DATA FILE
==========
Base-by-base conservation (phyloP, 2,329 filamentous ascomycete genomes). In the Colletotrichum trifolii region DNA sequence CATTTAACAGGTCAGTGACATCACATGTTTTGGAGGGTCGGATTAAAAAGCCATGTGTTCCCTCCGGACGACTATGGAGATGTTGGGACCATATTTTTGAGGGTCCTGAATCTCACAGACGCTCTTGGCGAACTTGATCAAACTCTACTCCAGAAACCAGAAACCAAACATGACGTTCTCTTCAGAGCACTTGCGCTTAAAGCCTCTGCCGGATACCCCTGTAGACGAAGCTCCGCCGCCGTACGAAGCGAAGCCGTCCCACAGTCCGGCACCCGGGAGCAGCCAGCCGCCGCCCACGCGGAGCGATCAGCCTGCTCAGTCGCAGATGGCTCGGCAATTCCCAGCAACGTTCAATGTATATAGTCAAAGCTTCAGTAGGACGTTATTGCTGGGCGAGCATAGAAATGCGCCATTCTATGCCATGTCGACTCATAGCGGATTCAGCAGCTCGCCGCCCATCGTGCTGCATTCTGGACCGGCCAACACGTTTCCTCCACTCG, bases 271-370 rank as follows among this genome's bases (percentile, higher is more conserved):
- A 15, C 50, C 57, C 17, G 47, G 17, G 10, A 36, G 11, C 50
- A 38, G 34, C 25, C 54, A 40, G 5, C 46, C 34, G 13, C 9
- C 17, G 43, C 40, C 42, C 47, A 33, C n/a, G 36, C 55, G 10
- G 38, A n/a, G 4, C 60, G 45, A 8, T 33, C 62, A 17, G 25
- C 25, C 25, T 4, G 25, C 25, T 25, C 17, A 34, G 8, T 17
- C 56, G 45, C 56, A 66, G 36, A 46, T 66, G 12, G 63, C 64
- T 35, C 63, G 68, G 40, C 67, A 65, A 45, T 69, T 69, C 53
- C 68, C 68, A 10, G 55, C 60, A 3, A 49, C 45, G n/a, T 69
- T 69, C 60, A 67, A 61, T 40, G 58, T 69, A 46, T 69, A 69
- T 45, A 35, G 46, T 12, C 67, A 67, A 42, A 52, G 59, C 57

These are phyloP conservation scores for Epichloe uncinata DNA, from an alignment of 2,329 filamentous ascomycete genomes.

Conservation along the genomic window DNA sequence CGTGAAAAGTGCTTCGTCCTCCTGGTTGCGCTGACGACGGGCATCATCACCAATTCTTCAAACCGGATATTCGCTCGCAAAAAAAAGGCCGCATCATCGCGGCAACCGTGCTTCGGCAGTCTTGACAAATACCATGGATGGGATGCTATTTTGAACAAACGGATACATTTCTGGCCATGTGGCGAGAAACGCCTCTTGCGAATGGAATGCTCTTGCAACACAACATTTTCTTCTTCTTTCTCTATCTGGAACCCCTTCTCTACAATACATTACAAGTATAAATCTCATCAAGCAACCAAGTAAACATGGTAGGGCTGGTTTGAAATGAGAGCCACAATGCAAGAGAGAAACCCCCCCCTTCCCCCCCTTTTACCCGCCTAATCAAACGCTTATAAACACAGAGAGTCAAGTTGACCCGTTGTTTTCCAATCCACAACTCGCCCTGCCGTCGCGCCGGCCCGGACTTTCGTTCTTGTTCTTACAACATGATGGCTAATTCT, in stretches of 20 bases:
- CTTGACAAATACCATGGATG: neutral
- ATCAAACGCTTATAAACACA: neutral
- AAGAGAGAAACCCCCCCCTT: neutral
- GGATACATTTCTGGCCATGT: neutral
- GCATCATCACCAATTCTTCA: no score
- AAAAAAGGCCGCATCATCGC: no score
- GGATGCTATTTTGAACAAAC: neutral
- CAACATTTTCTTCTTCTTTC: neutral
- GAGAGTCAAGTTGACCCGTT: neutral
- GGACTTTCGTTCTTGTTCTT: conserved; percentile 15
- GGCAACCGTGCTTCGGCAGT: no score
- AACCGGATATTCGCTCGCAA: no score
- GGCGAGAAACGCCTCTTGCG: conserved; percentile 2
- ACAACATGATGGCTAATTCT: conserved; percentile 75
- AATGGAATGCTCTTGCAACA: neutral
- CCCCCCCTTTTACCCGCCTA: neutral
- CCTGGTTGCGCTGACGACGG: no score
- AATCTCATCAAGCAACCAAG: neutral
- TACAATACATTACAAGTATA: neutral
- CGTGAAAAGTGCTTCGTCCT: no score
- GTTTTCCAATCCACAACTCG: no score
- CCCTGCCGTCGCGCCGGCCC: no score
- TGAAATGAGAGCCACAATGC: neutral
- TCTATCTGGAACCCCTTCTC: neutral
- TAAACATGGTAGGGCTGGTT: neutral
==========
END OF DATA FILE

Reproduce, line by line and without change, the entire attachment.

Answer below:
Base-by-base conservation (phyloP, 2,329 filamentous ascomycete genomes). In the Colletotrichum trifolii region DNA sequence CATTTAACAGGTCAGTGACATCACATGTTTTGGAGGGTCGGATTAAAAAGCCATGTGTTCCCTCCGGACGACTATGGAGATGTTGGGACCATATTTTTGAGGGTCCTGAATCTCACAGACGCTCTTGGCGAACTTGATCAAACTCTACTCCAGAAACCAGAAACCAAACATGACGTTCTCTTCAGAGCACTTGCGCTTAAAGCCTCTGCCGGATACCCCTGTAGACGAAGCTCCGCCGCCGTACGAAGCGAAGCCGTCCCACAGTCCGGCACCCGGGAGCAGCCAGCCGCCGCCCACGCGGAGCGATCAGCCTGCTCAGTCGCAGATGGCTCGGCAATTCCCAGCAACGTTCAATGTATATAGTCAAAGCTTCAGTAGGACGTTATTGCTGGGCGAGCATAGAAATGCGCCATTCTATGCCATGTCGACTCATAGCGGATTCAGCAGCTCGCCGCCCATCGTGCTGCATTCTGGACCGGCCAACACGTTTCCTCCACTCG, bases 271-370 rank as follows among this genome's bases (percentile, higher is more conserved):
- A 15, C 50, C 57, C 17, G 47, G 17, G 10, A 36, G 11, C 50
- A 38, G 34, C 25, C 54, A 40, G 5, C 46, C 34, G 13, C 9
- C 17, G 43, C 40, C 42, C 47, A 33, C n/a, G 36, C 55, G 10
- G 38, A n/a, G 4, C 60, G 45, A 8, T 33, C 62, A 17, G 25
- C 25, C 25, T 4, G 25, C 25, T 25, C 17, A 34, G 8, T 17
- C 56, G 45, C 56, A 66, G 36, A 46, T 66, G 12, G 63, C 64
- T 35, C 63, G 68, G 40, C 67, A 65, A 45, T 69, T 69, C 53
- C 68, C 68, A 10, G 55, C 60, A 3, A 49, C 45, G n/a, T 69
- T 69, C 60, A 67, A 61, T 40, G 58, T 69, A 46, T 69, A 69
- T 45, A 35, G 46, T 12, C 67, A 67, A 42, A 52, G 59, C 57

These are phyloP conservation scores for Epichloe uncinata DNA, from an alignment of 2,329 filamentous ascomycete genomes.

Conservation along the genomic window DNA sequence CGTGAAAAGTGCTTCGTCCTCCTGGTTGCGCTGACGACGGGCATCATCACCAATTCTTCAAACCGGATATTCGCTCGCAAAAAAAAGGCCGCATCATCGCGGCAACCGTGCTTCGGCAGTCTTGACAAATACCATGGATGGGATGCTATTTTGAACAAACGGATACATTTCTGGCCATGTGGCGAGAAACGCCTCTTGCGAATGGAATGCTCTTGCAACACAACATTTTCTTCTTCTTTCTCTATCTGGAACCCCTTCTCTACAATACATTACAAGTATAAATCTCATCAAGCAACCAAGTAAACATGGTAGGGCTGGTTTGAAATGAGAGCCACAATGCAAGAGAGAAACCCCCCCCTTCCCCCCCTTTTACCCGCCTAATCAAACGCTTATAAACACAGAGAGTCAAGTTGACCCGTTGTTTTCCAATCCACAACTCGCCCTGCCGTCGCGCCGGCCCGGACTTTCGTTCTTGTTCTTACAACATGATGGCTAATTCT, in stretches of 20 bases:
- CTTGACAAATACCATGGATG: neutral
- ATCAAACGCTTATAAACACA: neutral
- AAGAGAGAAACCCCCCCCTT: neutral
- GGATACATTTCTGGCCATGT: neutral
- GCATCATCACCAATTCTTCA: no score
- AAAAAAGGCCGCATCATCGC: no score
- GGATGCTATTTTGAACAAAC: neutral
- CAACATTTTCTTCTTCTTTC: neutral
- GAGAGTCAAGTTGACCCGTT: neutral
- GGACTTTCGTTCTTGTTCTT: conserved; percentile 15
- GGCAACCGTGCTTCGGCAGT: no score
- AACCGGATATTCGCTCGCAA: no score
- GGCGAGAAACGCCTCTTGCG: conserved; percentile 2
- ACAACATGATGGCTAATTCT: conserved; percentile 75
- AATGGAATGCTCTTGCAACA: neutral
- CCCCCCCTTTTACCCGCCTA: neutral
- CCTGGTTGCGCTGACGACGG: no score
- AATCTCATCAAGCAACCAAG: neutral
- TACAATACATTACAAGTATA: neutral
- CGTGAAAAGTGCTTCGTCCT: no score
- GTTTTCCAATCCACAACTCG: no score
- CCCTGCCGTCGCGCCGGCCC: no score
- TGAAATGAGAGCCACAATGC: neutral
- TCTATCTGGAACCCCTTCTC: neutral
- TAAACATGGTAGGGCTGGTT: neutral